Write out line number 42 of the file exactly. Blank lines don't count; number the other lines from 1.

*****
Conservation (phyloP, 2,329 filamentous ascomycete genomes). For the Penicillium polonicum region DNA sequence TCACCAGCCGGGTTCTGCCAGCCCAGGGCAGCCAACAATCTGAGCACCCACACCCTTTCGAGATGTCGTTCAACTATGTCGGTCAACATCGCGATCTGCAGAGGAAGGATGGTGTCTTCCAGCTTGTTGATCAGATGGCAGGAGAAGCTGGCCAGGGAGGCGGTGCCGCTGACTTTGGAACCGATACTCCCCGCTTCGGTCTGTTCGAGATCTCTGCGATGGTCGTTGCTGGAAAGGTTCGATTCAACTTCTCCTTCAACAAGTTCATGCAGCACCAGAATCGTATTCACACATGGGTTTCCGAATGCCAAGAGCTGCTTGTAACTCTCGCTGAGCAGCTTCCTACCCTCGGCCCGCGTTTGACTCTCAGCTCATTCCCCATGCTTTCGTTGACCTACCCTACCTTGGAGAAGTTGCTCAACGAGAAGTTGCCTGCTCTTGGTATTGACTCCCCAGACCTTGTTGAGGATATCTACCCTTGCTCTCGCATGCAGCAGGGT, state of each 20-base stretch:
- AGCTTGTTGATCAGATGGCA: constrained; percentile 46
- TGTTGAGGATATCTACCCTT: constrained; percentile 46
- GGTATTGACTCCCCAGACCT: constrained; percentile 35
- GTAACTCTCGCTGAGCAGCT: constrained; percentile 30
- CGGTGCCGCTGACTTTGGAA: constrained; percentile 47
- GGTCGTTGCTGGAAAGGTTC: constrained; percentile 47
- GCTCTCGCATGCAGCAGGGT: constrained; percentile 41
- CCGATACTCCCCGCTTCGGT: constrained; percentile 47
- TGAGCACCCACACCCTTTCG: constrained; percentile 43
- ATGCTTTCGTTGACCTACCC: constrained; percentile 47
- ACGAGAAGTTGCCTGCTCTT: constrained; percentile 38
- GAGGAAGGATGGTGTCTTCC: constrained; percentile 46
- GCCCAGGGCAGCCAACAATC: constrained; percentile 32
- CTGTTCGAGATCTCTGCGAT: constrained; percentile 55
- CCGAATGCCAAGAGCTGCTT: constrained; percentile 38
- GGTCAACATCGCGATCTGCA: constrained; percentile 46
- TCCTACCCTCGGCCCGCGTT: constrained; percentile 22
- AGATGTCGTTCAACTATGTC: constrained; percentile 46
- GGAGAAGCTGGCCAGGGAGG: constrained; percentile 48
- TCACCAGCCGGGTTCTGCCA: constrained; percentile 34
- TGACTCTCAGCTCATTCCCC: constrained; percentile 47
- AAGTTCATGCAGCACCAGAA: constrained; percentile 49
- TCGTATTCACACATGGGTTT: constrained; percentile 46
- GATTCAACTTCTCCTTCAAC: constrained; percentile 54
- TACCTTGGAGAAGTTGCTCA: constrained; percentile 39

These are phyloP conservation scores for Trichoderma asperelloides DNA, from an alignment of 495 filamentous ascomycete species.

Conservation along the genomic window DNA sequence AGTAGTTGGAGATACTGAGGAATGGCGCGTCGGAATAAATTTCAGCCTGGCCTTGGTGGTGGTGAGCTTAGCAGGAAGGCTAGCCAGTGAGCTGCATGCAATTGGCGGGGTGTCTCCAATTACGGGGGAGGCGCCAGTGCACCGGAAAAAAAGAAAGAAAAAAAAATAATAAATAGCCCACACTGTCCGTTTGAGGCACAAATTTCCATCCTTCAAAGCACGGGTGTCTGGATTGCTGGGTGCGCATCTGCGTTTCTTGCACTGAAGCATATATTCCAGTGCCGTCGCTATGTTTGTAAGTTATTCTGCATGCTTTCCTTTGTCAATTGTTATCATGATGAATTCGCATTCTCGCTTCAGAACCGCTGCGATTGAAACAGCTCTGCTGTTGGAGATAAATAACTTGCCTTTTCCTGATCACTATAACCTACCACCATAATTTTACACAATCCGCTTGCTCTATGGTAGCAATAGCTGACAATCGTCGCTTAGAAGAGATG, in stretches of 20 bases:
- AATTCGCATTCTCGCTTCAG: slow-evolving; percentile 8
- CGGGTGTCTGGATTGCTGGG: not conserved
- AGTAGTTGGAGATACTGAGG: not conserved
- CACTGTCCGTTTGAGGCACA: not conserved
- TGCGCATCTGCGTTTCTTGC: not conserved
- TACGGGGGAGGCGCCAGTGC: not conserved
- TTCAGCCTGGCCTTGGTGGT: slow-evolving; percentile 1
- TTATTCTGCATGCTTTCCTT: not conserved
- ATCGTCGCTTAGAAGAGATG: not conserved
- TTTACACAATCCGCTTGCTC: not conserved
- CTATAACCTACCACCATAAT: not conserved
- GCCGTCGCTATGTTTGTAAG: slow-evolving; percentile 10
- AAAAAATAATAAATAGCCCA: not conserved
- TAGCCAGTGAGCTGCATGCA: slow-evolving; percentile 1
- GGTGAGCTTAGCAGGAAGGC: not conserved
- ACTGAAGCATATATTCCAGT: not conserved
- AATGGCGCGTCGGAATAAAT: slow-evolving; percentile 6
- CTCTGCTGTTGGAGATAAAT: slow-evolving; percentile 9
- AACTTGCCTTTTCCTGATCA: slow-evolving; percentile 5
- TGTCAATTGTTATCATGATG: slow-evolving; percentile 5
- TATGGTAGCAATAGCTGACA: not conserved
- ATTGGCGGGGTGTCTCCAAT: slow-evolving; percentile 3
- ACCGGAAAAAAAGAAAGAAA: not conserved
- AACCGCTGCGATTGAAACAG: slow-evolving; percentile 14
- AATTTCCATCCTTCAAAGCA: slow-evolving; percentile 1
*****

- TAGCCAGTGAGCTGCATGCA: slow-evolving; percentile 1